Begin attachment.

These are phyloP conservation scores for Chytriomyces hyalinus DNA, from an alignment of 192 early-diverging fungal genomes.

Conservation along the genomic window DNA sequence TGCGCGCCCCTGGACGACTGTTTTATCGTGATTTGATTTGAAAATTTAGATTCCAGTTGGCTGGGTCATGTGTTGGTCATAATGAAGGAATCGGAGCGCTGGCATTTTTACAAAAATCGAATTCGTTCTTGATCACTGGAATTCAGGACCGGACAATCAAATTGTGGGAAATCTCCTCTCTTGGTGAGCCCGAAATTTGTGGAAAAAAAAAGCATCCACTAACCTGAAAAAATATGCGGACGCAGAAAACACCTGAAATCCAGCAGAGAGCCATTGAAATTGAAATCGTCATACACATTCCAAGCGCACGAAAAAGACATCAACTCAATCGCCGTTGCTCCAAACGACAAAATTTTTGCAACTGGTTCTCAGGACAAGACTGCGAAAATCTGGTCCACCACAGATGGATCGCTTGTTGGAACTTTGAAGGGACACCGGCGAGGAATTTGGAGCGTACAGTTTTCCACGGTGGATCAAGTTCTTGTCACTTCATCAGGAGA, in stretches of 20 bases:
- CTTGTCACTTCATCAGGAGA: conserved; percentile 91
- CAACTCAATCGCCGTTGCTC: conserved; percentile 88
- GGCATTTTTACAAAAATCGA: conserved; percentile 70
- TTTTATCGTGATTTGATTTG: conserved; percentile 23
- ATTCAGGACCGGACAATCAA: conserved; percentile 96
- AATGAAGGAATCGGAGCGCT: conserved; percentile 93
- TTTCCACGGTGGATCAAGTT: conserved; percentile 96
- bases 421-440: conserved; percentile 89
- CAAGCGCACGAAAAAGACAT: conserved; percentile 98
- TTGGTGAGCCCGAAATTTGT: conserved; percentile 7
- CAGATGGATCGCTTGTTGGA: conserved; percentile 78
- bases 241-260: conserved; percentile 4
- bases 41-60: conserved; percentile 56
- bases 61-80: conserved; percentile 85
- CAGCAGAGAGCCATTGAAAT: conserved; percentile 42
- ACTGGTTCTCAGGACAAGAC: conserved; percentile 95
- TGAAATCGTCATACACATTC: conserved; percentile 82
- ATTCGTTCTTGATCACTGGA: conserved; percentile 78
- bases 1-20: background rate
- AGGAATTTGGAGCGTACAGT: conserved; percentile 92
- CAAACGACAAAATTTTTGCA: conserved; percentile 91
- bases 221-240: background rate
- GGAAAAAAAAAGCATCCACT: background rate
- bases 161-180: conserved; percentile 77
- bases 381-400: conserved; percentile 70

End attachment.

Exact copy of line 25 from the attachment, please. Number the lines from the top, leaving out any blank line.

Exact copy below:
- GGAAAAAAAAAGCATCCACT: background rate